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Really high dKH
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Ocean Hugger
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Joined: 03 Oct 2007
Location: NA

PostPosted: 2008.12.16(Tue)22:58    Post subject: Really high dKH Reply with quote

I had my water tested at my LFS (using Salifert tester)
pH- 8.3
NO3-0
NO2-0
calcium-450


he tested my dKH and its was at 16 twice the amont of natural sea water so I want tolower it to 10. How would I do this? thanks
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FloridaBoy
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Joined: 04 Jul 2004

PostPosted: 2008.12.18(Thu)12:37    Post subject: Reply with quote

Do it carefully.
Are you dosing anything on a daily basis or using a reactor?
If you stop dosing for a few days I think it will slowly come down on its own. I think the most important thing is that you understand WHY you are getting that high reading in the first place. First, I would suggest getting one additional test from a different source just to be sure. Aside from false readings and errors in testing, there is a fair amount of confusion on carbonate hardness in the industry. Do some research on water chemistry in marine aquariums. Note the following comment form Holmes-Farley:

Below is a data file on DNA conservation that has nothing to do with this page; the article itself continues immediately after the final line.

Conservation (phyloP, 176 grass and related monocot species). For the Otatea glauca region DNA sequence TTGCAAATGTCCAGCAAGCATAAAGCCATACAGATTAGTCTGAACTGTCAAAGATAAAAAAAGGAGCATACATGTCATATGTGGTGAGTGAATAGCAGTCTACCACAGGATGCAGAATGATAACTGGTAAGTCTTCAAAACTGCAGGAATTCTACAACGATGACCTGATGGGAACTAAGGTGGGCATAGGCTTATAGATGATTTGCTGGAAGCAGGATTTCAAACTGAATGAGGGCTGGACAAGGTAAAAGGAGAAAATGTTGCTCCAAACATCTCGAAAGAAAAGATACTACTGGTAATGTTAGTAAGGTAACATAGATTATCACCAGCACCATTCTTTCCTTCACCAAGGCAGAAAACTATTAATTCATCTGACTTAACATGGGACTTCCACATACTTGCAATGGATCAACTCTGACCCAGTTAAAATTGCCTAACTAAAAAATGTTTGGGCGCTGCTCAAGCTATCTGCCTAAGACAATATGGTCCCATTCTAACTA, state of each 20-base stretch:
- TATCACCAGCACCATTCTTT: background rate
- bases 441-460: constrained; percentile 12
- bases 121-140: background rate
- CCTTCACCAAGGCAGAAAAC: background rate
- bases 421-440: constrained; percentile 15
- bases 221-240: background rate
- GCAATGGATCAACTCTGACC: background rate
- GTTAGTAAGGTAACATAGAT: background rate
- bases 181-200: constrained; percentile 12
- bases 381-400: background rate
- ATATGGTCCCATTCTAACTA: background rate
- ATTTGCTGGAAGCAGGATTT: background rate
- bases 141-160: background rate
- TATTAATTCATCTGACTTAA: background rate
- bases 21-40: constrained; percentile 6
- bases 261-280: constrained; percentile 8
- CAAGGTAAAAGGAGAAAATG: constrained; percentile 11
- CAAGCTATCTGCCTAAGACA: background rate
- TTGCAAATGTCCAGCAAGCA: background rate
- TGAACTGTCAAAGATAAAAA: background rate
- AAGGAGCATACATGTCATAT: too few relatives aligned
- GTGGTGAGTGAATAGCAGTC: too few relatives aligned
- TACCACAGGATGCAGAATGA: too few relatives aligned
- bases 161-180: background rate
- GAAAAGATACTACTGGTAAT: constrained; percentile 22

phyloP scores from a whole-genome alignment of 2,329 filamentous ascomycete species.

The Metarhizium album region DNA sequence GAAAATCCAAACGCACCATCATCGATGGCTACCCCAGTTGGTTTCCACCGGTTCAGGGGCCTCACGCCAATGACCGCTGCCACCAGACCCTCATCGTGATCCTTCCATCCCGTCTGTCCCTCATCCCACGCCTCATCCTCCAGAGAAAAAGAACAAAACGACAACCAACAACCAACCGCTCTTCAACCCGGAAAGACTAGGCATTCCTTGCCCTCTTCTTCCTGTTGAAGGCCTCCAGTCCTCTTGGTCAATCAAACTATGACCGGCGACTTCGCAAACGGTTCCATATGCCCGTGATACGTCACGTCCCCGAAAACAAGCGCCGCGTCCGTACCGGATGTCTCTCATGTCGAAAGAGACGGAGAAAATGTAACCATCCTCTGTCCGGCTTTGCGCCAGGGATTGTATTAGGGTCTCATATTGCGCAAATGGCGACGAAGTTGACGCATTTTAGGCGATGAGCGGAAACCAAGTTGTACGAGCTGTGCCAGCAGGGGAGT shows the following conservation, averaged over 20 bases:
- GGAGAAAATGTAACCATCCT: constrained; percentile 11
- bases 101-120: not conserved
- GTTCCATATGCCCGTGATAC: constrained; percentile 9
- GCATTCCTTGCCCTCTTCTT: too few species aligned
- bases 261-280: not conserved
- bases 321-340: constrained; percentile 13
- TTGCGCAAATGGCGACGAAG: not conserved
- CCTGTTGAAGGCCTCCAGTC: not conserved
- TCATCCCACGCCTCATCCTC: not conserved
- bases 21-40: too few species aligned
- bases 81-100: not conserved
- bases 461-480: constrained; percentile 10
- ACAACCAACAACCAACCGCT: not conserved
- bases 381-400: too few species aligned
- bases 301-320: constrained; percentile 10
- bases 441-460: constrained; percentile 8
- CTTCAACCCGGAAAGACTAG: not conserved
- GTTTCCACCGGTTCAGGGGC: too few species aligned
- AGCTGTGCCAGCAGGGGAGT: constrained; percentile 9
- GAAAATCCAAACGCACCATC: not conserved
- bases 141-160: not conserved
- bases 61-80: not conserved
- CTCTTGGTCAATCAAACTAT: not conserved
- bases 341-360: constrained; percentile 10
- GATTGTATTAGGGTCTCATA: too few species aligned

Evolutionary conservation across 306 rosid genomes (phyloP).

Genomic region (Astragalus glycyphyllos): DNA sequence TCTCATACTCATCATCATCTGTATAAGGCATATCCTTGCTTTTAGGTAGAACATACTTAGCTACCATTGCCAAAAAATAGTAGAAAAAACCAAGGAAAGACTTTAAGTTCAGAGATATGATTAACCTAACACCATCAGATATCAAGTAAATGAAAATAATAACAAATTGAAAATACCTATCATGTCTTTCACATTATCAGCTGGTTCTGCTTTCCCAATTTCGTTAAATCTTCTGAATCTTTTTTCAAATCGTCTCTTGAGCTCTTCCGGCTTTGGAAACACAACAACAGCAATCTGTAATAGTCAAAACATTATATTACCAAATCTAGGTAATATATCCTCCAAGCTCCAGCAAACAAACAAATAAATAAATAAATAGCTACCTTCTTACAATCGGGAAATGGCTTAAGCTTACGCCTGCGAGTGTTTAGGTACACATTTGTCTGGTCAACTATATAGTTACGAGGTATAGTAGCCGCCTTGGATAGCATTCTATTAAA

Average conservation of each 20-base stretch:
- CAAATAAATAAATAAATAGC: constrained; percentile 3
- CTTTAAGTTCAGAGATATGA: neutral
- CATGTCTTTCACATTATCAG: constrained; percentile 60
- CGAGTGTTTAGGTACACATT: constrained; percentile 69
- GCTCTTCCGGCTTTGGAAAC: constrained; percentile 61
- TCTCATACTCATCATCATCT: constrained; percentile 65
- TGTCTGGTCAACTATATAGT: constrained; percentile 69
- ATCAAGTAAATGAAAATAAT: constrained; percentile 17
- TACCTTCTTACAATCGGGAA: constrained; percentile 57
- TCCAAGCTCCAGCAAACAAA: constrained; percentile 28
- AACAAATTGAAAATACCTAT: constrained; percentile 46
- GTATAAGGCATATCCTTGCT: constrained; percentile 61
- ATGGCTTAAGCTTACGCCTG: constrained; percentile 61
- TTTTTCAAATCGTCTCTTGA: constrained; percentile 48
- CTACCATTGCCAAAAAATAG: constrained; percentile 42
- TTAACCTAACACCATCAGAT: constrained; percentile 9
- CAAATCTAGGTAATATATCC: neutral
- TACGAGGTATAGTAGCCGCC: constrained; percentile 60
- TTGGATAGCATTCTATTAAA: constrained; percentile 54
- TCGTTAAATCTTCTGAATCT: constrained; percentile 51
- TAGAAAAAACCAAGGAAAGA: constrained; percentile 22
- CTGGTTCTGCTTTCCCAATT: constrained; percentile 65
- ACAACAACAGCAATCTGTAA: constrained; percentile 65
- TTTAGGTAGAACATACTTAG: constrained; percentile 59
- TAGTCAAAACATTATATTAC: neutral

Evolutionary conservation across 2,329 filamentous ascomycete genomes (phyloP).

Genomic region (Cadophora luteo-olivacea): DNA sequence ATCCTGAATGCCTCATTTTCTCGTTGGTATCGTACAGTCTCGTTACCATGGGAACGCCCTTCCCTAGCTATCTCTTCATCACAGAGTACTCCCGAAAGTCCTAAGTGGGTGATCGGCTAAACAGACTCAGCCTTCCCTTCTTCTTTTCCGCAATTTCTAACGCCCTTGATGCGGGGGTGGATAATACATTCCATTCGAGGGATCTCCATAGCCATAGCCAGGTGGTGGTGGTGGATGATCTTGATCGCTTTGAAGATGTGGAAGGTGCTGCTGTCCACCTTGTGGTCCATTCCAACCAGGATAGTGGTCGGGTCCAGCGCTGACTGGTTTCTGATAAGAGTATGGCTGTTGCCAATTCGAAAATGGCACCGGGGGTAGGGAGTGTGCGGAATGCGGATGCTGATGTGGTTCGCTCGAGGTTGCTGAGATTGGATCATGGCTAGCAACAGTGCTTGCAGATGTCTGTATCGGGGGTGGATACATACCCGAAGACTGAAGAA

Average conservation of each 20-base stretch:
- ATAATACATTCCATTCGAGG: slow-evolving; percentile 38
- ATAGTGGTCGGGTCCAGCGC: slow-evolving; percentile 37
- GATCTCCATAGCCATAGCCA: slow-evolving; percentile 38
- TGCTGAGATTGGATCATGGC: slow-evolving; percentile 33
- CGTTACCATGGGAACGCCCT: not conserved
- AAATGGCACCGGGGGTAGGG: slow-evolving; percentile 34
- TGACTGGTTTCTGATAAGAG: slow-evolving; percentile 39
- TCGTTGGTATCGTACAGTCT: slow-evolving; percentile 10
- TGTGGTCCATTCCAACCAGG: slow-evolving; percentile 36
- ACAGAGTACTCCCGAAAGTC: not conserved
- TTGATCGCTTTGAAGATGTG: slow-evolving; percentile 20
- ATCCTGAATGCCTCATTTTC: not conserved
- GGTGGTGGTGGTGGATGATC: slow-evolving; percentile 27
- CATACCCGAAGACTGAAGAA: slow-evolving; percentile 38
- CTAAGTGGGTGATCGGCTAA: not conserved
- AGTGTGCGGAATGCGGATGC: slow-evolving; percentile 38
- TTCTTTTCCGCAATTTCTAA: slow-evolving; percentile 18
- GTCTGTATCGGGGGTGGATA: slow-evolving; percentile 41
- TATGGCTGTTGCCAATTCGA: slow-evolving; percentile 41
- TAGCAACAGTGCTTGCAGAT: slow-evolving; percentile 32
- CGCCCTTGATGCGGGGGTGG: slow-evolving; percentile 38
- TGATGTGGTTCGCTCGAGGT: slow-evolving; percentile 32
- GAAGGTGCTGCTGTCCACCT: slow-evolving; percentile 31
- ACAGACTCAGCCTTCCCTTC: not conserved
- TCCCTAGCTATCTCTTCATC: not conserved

"Because of these potential points of confusion, in any discussion of alkalinity other than the total alkalinity, one needs to be very clear about the definitions being used... the various units used for alkalinity are themselves cause for confusion...

Finally there is the German term dKH (degrees of carbonate hardness), or just KH (carbonate hardness). Strictly speaking, it is the same as the carbonate alkalinity ( AC in equation 8 ) Unfortunately, it is a very confusing term, as it has nothing to do with hardness. Further, it has been corrupted by the marine aquarium hobby to mean the same as total alkalinity, and every test kit that tests for dKH with a single titration is giving total alkalinity. The only kit that I am aware of that even makes a distinction between carbonate alkalinity and total alkalinity is one of the Seachem kits (Reef Status: Magnesium, Carbonate, & Borate) and it thankfully doesn
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